For more information about earning the CLVS certification, visit NCRA.org.

Exiting from your court reporting firm

By Terry McGill

Exiting your business is a hot topic for many owners that seems fairly simple at first glance. You start your firm, let it grow for 25 or 35 years, and then sell it to someone while you quietly walk into the sunset with a pocket full of cash.

But the reality is more complicated. When you started your firm, it was unlikely you were thinking about what you needed to do to sell in the future. And you might have assumed that there would just be someone to buy your firm at your price when you were ready to sell. That’s not always the case.

Let’s run through some of the things that you, as a court reporting firm owner, can do to make the whole process smoother.

The first question that we may ask is: How soon are you planning to leave your business? If you want out today and you started thinking about an exit last week, this is a different scenario than if you have been planning and engineering your firm for exit years in advance. Most of the time, owners have not planned ahead for the best possible exit.

When an owner exits a business, there are many, many considerations to be taken into account.  Here are a few questions you should think about:

  • What is my firm actually worth to an outside entity?
  • How would a deal be structured if I were to sell?
  • Is the buying firm a cultural fit with my existing firm?
  • What will happen to my staff and reporters?
  • Will my clients be treated in the same way that I have treated them through the years?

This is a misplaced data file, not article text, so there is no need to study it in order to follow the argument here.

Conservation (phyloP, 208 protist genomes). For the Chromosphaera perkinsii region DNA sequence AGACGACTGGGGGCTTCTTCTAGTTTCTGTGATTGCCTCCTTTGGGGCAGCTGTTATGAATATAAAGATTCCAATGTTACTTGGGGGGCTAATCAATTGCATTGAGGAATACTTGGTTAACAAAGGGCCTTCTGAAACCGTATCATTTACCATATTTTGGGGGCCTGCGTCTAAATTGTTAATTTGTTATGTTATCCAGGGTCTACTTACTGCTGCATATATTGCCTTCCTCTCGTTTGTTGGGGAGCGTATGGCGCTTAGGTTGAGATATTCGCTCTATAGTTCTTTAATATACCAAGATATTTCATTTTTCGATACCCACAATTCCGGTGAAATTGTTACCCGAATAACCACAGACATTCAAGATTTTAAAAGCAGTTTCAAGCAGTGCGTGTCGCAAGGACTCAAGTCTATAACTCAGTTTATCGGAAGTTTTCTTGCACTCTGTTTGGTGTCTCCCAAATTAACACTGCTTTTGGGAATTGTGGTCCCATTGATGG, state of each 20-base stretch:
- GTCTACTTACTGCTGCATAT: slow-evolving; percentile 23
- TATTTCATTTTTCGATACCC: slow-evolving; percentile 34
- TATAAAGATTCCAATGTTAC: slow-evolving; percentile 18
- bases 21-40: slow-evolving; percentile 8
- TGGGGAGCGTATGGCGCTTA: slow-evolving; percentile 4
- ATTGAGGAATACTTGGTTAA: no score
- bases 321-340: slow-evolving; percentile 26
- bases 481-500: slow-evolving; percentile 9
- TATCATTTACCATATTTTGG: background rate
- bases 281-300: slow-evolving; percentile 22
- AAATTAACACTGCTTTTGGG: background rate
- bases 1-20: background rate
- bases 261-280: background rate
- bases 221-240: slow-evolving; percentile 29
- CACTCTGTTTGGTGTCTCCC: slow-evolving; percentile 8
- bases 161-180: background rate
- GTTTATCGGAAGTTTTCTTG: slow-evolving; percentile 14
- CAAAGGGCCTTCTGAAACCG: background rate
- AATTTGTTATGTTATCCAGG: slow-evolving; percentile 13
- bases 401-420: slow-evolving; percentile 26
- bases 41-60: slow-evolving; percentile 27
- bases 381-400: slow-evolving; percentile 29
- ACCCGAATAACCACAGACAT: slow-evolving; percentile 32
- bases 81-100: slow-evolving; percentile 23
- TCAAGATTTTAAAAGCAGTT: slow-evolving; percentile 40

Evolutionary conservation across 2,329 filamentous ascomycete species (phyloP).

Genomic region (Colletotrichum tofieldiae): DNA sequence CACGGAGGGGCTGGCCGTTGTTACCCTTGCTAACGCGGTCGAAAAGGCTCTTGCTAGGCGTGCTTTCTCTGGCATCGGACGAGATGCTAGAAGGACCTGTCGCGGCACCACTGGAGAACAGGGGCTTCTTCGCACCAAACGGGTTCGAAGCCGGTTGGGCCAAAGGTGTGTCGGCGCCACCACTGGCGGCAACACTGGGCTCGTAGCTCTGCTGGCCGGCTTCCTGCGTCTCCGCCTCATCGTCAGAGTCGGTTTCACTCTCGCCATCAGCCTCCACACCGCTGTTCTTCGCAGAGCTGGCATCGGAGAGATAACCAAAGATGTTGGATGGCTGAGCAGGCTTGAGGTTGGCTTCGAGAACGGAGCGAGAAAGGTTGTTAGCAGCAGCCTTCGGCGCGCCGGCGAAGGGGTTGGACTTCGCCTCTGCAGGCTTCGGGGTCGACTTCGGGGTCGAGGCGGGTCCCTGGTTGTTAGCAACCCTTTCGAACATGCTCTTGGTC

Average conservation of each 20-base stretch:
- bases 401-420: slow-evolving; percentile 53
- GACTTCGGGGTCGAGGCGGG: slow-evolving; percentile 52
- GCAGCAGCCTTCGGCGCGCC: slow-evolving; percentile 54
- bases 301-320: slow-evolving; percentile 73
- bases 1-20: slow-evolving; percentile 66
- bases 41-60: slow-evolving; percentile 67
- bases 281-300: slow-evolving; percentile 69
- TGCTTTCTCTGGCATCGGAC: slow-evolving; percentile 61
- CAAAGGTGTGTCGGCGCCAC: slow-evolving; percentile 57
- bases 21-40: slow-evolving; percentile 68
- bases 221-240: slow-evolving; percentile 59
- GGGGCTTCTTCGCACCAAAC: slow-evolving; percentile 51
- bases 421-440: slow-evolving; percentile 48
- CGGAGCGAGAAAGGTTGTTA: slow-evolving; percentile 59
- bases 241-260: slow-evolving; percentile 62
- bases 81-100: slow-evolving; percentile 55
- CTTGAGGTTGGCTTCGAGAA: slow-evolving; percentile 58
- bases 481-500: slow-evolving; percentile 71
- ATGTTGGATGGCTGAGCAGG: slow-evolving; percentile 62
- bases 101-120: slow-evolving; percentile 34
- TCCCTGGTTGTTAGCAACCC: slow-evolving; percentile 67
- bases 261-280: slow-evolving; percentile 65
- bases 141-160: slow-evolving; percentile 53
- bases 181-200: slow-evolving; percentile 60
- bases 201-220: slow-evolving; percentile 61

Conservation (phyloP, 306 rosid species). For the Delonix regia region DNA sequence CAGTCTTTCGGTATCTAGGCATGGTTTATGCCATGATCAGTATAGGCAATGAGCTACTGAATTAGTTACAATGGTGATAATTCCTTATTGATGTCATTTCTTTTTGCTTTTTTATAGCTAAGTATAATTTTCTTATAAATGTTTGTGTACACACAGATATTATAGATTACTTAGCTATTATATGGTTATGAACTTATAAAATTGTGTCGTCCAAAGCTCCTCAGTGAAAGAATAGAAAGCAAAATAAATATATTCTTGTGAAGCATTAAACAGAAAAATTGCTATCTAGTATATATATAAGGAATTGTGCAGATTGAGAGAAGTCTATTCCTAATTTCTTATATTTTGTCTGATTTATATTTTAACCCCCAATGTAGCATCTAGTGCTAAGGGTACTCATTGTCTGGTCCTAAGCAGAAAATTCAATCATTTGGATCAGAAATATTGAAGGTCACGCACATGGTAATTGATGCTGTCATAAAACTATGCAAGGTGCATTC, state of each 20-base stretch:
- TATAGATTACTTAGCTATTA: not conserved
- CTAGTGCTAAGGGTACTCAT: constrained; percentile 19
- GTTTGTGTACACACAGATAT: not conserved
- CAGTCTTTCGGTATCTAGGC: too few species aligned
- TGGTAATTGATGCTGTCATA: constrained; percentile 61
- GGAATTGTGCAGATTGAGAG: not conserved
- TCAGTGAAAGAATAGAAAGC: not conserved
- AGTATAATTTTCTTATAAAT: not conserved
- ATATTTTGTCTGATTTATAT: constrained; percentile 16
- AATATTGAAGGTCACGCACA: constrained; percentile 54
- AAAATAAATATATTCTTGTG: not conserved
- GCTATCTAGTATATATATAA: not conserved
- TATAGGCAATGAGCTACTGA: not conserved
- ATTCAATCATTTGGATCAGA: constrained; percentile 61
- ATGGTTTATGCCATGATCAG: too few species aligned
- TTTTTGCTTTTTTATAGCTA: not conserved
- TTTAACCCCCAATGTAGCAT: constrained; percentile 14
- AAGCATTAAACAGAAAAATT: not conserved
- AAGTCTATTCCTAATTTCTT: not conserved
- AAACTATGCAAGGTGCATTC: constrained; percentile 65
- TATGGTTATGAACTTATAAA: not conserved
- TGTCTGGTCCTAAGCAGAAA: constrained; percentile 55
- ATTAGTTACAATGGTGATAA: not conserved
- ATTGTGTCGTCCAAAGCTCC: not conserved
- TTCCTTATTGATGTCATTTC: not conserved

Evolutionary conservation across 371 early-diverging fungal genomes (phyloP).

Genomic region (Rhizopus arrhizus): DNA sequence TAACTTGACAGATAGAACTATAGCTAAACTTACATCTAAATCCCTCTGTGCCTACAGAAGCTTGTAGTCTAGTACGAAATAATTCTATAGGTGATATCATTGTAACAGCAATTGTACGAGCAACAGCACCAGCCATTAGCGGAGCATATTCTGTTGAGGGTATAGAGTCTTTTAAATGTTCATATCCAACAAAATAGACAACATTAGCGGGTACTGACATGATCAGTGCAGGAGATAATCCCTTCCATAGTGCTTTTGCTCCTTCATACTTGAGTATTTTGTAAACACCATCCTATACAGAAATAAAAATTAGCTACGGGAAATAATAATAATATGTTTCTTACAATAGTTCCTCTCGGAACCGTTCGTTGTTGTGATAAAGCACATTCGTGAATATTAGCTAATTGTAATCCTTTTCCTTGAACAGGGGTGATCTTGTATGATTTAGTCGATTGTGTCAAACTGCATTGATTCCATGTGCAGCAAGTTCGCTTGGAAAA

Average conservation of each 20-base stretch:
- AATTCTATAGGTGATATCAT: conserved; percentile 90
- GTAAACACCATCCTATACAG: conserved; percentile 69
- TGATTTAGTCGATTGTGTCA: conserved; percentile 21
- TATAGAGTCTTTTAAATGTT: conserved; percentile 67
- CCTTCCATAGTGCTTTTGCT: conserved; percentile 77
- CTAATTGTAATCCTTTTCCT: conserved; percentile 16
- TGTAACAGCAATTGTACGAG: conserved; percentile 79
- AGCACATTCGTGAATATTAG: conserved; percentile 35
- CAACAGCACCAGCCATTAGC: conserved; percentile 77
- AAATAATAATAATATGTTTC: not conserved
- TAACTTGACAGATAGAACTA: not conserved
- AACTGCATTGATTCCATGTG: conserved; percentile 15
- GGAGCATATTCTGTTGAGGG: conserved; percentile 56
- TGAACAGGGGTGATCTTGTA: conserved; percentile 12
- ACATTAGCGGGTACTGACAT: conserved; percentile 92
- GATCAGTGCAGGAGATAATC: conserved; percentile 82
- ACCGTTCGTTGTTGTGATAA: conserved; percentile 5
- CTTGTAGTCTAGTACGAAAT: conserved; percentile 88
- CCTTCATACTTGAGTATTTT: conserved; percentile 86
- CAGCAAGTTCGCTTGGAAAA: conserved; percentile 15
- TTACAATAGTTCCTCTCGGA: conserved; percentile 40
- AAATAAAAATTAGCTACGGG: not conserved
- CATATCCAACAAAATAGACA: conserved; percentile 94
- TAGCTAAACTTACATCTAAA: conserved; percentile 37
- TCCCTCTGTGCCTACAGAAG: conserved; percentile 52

You may have even more questions, but let’s start with these.

What is my firm actually worth to an outside entity?

Unfortunately, it might not be as much as you think. Most owners want to be compensated for the years spent building their firms. Instead, the market is concerned with evaluating a firm’s value, usually using something called the EBITDA (earnings before interest, tax, depreciation, and amortization). An interested buyer will probably offer a multiple of that number to come up with a value that he/she is comfortable with. Both parties should consider many factors when coming up with a deal.

How would a deal be structured if I were to sell?

The structure of one deal can be different from the next. There isn’t a standard deal structure. If you are offered $1,000,000 for your firm, that $1,000,000 can be paid out in many different ways over a period of time. It may be in an upfront payment, or a smaller portion may be given at the beginning with the remainder being paid out over a period of time (for example, three to five years) to the owner. There may also be certain levels of revenue and earnings that are a part of the deal that could affect an owner’s payout over time. The main point here is that deals are created differently and structured differently based on an acquiring firm’s goals and directives.

Is the buying firm a cultural fit with my existing firm?